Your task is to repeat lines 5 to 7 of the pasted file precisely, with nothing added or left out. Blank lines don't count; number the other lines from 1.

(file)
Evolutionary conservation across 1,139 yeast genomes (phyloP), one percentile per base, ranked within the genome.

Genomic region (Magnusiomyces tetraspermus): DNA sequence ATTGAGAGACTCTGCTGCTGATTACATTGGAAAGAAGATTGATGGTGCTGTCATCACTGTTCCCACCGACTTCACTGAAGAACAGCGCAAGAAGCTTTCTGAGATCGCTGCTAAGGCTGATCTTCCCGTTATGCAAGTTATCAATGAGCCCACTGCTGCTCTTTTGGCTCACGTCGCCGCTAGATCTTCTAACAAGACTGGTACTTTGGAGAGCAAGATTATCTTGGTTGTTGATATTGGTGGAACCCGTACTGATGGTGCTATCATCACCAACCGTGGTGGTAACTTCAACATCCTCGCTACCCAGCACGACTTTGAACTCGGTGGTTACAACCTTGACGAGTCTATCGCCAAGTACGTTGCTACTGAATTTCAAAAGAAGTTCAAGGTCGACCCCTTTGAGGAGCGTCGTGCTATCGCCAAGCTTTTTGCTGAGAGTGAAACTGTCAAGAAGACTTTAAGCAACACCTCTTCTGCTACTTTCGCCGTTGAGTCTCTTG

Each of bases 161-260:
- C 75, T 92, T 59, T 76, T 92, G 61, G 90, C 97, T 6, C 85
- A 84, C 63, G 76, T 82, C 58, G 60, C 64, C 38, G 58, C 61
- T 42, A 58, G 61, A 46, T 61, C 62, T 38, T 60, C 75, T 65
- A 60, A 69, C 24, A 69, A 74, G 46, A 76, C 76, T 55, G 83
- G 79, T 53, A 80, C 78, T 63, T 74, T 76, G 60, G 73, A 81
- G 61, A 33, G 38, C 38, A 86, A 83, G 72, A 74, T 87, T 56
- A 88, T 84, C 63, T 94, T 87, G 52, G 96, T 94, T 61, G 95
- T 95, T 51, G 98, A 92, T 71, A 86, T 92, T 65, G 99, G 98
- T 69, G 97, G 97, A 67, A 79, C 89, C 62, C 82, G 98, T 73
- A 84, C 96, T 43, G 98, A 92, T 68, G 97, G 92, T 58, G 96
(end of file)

- A 84, C 63, G 76, T 82, C 58, G 60, C 64, C 38, G 58, C 61
- T 42, A 58, G 61, A 46, T 61, C 62, T 38, T 60, C 75, T 65
- A 60, A 69, C 24, A 69, A 74, G 46, A 76, C 76, T 55, G 83